It was a revelation for the makers and the audience alike when ‘Pudhiya Paravai’ was released at Chennai's Shanthi Cinemas recently.

The staying power of Sivaji Ganesan is incredible. How else do you explain the re-release of Ganesan’s 1964 offering ‘Pudhiya Paravai’ running to packed houses at the Shanthi Theatre, in Chennai? “Not just my dad, till this day MGR too commands that kind of a draw. They are a league apart,” laughs son Prabhu, an impressive performer in his own right.

At a time when satellites rule the roost and flicks are just a click away, a four decade old film doing well at the cinemas is no mean feat. Recently, when plans for a new release on Friday didn’t fructify, the family decided to revive their home production, ‘Pudhiya Paravai,’ a much-acclaimed fare in Eastman Colour. “We had a new print of it. As the film was much ahead of its time then and also coincided with appa’s ninth anniversary, we decided to release it once again.”

But little did the family expect the overwhelming response it received. “We ran houseful shows during the weekend, and on other days the hall was filled to 60 per cent capacity – a great show even for a new film,” marvels Prabhu.

His daughter Aishwarya and daughter in law Ujjaini, who had been to the cinema, found it very engaging. “It’s so new and works well in the present scenario,” they said. Just goes to prove the timelessness of the product created 46 years ago!

“Elders came in for the nostalgic feel, but the surprise element was the youngsters who watched the film and actually enjoyed it,” says Prabhu.

Said to have been inspired by director Michael Anderson’s 1958 film, ‘Chase a Crooked Shadow,’ ‘Pudhiya Paravai’ is a thriller in the whodunit genre. Dada Mirasi’s astute adaptation saw to it that the suspense was maintained till the very end, and the denouement neatly tied up the strands of suspense.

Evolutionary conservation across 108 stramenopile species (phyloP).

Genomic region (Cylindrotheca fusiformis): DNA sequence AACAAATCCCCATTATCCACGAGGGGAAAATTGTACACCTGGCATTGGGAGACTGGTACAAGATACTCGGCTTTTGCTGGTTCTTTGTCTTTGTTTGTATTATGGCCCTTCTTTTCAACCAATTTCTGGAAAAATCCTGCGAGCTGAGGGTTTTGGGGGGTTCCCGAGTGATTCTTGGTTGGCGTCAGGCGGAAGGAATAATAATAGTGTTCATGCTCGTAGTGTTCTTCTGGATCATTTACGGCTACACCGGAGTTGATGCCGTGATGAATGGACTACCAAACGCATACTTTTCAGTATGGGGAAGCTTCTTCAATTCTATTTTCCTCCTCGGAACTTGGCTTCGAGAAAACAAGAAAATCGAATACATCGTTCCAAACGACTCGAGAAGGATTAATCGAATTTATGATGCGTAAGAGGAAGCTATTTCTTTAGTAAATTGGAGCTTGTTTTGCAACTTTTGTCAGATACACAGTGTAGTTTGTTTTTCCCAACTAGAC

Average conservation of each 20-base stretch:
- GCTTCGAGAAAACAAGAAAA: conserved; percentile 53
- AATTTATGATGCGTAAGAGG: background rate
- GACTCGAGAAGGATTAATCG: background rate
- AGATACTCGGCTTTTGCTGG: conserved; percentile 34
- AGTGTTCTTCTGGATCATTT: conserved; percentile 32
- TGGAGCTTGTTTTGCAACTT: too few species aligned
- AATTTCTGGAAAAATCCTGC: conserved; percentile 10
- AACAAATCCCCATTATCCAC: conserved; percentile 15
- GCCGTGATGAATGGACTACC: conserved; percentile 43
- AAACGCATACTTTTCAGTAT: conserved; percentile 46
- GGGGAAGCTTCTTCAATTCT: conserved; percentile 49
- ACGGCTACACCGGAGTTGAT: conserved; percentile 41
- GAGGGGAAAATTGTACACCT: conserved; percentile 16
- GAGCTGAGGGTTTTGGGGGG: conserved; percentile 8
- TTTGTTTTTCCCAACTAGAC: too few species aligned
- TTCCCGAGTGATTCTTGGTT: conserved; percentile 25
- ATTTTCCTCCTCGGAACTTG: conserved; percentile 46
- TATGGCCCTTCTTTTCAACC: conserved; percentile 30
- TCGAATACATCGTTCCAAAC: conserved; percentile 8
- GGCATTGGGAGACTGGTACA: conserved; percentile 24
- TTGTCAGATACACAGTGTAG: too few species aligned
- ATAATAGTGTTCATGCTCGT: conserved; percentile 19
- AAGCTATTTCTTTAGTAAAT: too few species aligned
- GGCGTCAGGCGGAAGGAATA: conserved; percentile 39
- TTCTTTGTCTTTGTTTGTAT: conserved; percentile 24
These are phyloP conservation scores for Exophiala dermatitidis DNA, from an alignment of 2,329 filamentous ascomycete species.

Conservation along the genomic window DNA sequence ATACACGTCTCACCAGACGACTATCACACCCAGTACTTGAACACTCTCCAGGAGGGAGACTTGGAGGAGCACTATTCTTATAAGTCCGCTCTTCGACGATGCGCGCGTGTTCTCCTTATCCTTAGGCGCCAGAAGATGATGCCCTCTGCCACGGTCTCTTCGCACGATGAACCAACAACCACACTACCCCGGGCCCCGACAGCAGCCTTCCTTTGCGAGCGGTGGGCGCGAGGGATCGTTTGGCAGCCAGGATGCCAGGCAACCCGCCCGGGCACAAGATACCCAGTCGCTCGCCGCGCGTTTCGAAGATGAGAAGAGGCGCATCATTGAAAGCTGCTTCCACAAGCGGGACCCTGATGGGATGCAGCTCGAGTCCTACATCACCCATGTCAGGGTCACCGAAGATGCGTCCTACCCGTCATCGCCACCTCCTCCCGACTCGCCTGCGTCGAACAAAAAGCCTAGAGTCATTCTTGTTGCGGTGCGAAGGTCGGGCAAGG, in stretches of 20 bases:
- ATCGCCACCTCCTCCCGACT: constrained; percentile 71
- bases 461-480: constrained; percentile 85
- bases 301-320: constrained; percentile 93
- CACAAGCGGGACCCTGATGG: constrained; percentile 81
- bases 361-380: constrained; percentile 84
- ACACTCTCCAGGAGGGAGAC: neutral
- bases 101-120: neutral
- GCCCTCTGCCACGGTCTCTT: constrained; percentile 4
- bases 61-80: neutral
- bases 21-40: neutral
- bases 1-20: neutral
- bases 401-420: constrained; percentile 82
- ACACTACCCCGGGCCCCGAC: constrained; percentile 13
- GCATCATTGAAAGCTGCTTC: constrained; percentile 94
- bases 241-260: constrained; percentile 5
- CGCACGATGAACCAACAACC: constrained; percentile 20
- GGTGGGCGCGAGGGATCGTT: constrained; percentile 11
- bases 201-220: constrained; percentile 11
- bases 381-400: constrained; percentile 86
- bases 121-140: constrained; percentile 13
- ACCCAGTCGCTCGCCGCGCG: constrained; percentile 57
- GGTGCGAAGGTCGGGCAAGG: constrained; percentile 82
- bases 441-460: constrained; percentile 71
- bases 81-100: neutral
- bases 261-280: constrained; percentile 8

“Dada Mirasi, its director, was a lawyer and my uncle Shanmugham had just returned from a stint at The School of Economics, London. Mirasi’s meticulous planning and Shanmugham uncle’s suggestions helped and together they gave ‘PP’ the sheen and finesse of a classy tale,” says Prabhu. “A lot of research went into the making of each scene,” he adds.

The costumes were tailored and brought from Singapore and England. And both the heroines (Saroja Devi and Sowcar Janaki) made an impact in roles very different from what they had generally done till then. “Casting was a highlight and so was its music,” says Prabhu. Who can forget the everlasting flavour of MSV’s expertise that emanated through each and every number, beginning with ‘Unnai Ondru Kaetpaen’!

Viswanathan and Ramamurthy offered about 100 tunes before the ‘Engae Nimmadhi’ song was recorded. They are great,” smiles Prabhu. “We can’t forget K.S. Prasad’s cinematography either.”

He remembers the inaugural puja distinctly. “The song recorded on the first day was ‘Chittukuruvi Muththam Koduthu …’ I flipped for it straightway.” Prabhu also informs that an African music band which was visiting the city then was used for the ‘Paartha Gnabagam’ song shot on Sowcar Janaki.

Will such fiesta be served to yearning Ganesan fans on a regular basis? “We’d love to! We’ll have to see what can be done on that score,” says the son.


Instrumentalists facing oddsJune 11, 2010